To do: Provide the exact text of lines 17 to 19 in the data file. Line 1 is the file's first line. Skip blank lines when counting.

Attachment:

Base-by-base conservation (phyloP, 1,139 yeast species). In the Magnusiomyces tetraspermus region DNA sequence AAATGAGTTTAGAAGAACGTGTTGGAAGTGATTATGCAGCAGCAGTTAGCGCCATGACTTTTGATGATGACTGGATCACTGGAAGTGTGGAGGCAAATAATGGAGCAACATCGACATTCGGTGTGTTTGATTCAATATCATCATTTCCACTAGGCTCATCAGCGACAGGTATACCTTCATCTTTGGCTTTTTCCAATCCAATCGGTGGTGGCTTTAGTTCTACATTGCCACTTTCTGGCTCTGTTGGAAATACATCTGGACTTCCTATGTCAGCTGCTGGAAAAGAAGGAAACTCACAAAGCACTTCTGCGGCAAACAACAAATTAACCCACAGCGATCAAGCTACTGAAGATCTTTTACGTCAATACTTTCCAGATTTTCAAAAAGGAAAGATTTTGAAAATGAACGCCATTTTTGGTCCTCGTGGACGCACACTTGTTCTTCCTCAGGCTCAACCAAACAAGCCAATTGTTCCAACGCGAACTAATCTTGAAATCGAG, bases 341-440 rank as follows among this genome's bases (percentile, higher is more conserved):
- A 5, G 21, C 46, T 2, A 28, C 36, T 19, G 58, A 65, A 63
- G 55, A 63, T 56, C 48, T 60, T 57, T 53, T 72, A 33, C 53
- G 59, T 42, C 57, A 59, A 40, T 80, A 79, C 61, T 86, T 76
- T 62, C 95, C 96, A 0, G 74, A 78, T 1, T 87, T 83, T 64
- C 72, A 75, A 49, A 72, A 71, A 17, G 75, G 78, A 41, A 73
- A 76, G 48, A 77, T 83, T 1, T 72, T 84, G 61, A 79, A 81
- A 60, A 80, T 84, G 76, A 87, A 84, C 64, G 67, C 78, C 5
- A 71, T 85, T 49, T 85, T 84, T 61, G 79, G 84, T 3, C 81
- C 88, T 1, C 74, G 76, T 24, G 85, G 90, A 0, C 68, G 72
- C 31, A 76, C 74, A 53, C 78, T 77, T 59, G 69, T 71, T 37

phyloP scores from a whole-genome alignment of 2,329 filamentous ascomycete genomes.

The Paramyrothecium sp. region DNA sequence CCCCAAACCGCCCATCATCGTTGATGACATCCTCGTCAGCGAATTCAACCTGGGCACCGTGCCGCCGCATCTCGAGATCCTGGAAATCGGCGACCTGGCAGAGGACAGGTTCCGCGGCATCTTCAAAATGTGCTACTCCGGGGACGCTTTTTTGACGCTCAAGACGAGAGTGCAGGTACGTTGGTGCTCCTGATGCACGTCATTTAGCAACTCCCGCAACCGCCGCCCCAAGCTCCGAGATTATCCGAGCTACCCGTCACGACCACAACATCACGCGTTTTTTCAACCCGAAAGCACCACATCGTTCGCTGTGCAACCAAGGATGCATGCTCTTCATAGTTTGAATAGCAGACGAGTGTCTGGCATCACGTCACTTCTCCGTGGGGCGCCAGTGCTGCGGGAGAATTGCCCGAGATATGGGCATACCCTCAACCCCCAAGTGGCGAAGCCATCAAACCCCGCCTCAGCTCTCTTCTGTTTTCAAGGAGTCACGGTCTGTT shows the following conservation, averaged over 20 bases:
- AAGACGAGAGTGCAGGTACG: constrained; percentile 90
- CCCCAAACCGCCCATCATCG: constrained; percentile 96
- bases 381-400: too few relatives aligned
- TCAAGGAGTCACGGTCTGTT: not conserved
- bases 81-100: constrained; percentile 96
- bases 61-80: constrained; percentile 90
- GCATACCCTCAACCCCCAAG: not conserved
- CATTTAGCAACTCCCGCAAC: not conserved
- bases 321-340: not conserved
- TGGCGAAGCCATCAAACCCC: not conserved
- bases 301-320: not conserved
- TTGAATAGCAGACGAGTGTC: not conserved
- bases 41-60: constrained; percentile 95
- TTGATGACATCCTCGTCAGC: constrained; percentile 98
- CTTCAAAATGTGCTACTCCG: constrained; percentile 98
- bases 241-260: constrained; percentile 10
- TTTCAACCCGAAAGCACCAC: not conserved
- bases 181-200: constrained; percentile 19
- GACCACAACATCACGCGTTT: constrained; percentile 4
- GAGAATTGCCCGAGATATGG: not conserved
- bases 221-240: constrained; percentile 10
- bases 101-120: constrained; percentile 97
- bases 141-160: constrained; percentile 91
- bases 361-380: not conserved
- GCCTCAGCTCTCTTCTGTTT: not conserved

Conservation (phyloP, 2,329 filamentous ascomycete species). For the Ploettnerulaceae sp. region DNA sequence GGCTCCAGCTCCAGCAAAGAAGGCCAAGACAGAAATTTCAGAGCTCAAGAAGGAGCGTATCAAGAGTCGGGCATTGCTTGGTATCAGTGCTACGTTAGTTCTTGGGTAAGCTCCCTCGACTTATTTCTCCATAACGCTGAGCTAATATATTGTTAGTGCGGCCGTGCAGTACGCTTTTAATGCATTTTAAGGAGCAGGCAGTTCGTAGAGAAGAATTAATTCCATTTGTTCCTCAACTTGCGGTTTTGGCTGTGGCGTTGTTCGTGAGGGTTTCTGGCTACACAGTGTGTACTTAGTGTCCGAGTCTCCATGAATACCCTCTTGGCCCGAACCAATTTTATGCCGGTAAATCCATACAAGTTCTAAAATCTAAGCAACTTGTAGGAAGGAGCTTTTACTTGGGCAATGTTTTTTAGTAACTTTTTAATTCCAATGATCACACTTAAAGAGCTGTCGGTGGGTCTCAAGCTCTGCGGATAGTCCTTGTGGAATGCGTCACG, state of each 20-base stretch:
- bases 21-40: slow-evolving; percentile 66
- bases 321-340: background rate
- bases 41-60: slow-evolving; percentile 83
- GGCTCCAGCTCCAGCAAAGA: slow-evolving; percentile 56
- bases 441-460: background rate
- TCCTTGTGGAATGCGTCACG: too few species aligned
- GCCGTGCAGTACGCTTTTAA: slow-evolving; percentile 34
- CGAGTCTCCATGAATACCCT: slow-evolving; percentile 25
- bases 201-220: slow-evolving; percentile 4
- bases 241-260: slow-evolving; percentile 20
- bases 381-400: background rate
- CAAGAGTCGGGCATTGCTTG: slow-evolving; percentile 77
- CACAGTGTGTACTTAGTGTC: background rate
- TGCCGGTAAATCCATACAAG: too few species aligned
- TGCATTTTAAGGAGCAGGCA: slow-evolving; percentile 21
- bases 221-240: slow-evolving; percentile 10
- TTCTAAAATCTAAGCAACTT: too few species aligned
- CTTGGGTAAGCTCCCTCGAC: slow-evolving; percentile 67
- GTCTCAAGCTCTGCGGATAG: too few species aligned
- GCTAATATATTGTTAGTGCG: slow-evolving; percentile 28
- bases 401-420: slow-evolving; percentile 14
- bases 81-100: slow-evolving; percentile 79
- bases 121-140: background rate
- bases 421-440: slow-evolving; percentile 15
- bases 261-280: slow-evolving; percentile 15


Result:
- TCAAGGAGTCACGGTCTGTT: not conserved
- bases 81-100: constrained; percentile 96
- bases 61-80: constrained; percentile 90